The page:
Remember, remember… pets get scared on the fifth of November!

Sad puppyWhoosh! Fizz! Bang! Pop!
Gunpowder, treason and plot! 
You may really love Bonfire night,
But it’s likely your doggie will not!

There’s no denying the chill in the air on the last few mornings – a clear sign that Halloween and Bonfire night are definitely on the way. You might be looking forward to the fun and games, but your pet probably isn’t as keen. Many dog and cat owners dread this time of year, as the loud noises and strangers coming to the door can make their pets very distressed. Although Bonfire Night falls on a Saturday this year, the fireworks can go on for weeks (and there may also be fireworks for the Hindu festival of Diwali in your area on October 30th).

How can I tell if my pet is scared or stressed?

Not all dogs and cats will display all of the following symptoms, but you can use them as a guide to set against your pet’s normal behaviour – it is up to you to decide whether you need to take action.

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  • Body language: pinned back ears, low tail, leaning backwards. Cats may hide away, and outdoor cats may stay indoors more
  • Lip and nose licking in dogs
  • Excessive grooming or shedding (which can lead to fur loss)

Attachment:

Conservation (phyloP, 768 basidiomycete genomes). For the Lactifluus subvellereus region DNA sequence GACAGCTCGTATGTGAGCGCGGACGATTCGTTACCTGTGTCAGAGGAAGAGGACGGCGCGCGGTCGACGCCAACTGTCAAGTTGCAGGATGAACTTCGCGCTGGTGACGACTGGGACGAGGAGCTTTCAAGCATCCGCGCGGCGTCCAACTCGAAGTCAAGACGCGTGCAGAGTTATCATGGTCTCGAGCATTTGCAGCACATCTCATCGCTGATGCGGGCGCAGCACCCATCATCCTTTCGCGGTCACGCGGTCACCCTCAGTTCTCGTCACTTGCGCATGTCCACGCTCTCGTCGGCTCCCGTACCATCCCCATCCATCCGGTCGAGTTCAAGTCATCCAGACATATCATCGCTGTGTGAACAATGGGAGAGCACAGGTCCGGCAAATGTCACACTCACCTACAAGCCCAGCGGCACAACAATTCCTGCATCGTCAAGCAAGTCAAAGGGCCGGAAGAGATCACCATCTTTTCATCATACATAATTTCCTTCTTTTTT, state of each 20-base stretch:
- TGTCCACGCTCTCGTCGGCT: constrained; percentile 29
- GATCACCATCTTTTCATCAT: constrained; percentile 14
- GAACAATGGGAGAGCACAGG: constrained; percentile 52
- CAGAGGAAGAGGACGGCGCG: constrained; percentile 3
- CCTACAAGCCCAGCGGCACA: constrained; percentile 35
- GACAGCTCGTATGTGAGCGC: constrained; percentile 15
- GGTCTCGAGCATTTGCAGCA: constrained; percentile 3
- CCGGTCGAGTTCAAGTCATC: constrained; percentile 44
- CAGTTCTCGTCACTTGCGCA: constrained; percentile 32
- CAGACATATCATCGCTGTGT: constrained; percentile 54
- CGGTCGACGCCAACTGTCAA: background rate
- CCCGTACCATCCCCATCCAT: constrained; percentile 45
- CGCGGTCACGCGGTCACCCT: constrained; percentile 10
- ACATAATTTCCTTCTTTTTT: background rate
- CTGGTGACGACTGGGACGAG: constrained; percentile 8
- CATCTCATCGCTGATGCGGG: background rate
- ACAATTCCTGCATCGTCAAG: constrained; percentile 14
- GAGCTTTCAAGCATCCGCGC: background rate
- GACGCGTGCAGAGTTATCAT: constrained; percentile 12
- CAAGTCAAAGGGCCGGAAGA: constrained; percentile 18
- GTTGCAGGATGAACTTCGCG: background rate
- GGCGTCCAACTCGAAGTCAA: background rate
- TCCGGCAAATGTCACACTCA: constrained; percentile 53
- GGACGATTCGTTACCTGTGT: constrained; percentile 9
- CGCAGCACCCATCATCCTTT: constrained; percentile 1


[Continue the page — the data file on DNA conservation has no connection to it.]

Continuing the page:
• Dogs may ‘stress yawn’ (more intense and more frequent than normal yawns)
  • Dogs shake themselves a lot (like they are shaking off after a swim)
  • Lots of whining or ‘crying’
  • Lower appetite, particularly in pets that are usually good eaters
  • Toileting accidents indoors in a previously reliably house-trained pet
  • Avoiding interaction. Don’t force interaction if a dog is turning its head away, showing the whites of its eyes or cowering, as the other option can be aggression.

What can I do to help?

You will never be able to completely shield your pet from scary noises at this time of year, but these tips and products can all help them to stay more calm:

  • Settle your cat using Feliway® and Felifriend®. The diffusers and sprays add comforting pheromones to your cat’s environment, to help it to feel calmer. Other calming products for cats, such as calming collars, are also available.
  • A similar product for dogs, Adaptil, helps to reassure dogs in stressful situations. Adaptil comes in a fast-acting tablet form, and Adaptil collars and a diffuser are also available.
  • Give cats a safe, quiet place to hide away if they are frightened.
  • Your vet may also recommend foods to help your dog or cat feel more calm.
  • Pooch & Mutt’s Calm & Relaxed range of dry food and treats for dogs contain L-tryptophan and camomile, which have a relaxing, soothing effect. L-tryptophan helps your dog to produce serotonin, the ‘calming’ hormone.
  • Provide your pet with as much routine and stability as you can, along with plenty of love and reassurance.
  • Do consult your vet if you are concerned about your pet’s behaviour, as there may also be underlying medical conditions causing them to behave this way.

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